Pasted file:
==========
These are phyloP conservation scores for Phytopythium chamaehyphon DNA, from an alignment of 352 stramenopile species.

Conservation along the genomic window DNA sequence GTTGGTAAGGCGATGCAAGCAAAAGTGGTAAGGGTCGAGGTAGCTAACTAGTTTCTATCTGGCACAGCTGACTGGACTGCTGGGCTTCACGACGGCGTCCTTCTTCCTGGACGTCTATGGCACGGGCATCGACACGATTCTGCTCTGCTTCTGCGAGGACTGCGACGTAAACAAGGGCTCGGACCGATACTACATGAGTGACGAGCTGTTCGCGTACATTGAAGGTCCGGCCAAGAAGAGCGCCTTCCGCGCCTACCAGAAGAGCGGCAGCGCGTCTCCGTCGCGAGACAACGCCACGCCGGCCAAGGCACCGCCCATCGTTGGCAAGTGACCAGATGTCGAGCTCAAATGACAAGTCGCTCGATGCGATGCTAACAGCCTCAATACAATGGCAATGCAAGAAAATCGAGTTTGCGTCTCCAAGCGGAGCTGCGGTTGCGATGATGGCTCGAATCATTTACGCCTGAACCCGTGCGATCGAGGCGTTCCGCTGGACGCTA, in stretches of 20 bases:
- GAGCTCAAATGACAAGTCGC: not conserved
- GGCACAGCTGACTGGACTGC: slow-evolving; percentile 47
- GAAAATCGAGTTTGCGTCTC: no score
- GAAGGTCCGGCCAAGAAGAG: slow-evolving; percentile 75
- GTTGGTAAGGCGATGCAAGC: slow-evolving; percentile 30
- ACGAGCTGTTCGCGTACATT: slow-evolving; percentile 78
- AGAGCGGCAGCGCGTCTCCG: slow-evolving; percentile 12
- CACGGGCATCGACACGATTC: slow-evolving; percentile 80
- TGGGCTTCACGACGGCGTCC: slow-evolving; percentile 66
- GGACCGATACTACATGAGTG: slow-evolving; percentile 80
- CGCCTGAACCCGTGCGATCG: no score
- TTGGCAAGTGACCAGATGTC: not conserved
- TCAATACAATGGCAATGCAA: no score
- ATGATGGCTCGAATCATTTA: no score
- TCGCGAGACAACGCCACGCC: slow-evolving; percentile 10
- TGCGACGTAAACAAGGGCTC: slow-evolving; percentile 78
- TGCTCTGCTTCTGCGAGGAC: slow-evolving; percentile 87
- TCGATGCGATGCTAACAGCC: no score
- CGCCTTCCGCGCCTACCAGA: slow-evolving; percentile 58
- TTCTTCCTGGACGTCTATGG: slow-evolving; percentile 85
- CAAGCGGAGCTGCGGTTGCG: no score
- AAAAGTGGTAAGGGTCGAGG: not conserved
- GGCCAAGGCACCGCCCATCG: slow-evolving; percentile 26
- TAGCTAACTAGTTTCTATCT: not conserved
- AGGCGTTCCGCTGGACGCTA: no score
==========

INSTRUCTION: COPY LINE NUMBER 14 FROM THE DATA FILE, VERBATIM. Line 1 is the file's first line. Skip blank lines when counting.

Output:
- TTGGCAAGTGACCAGATGTC: not conserved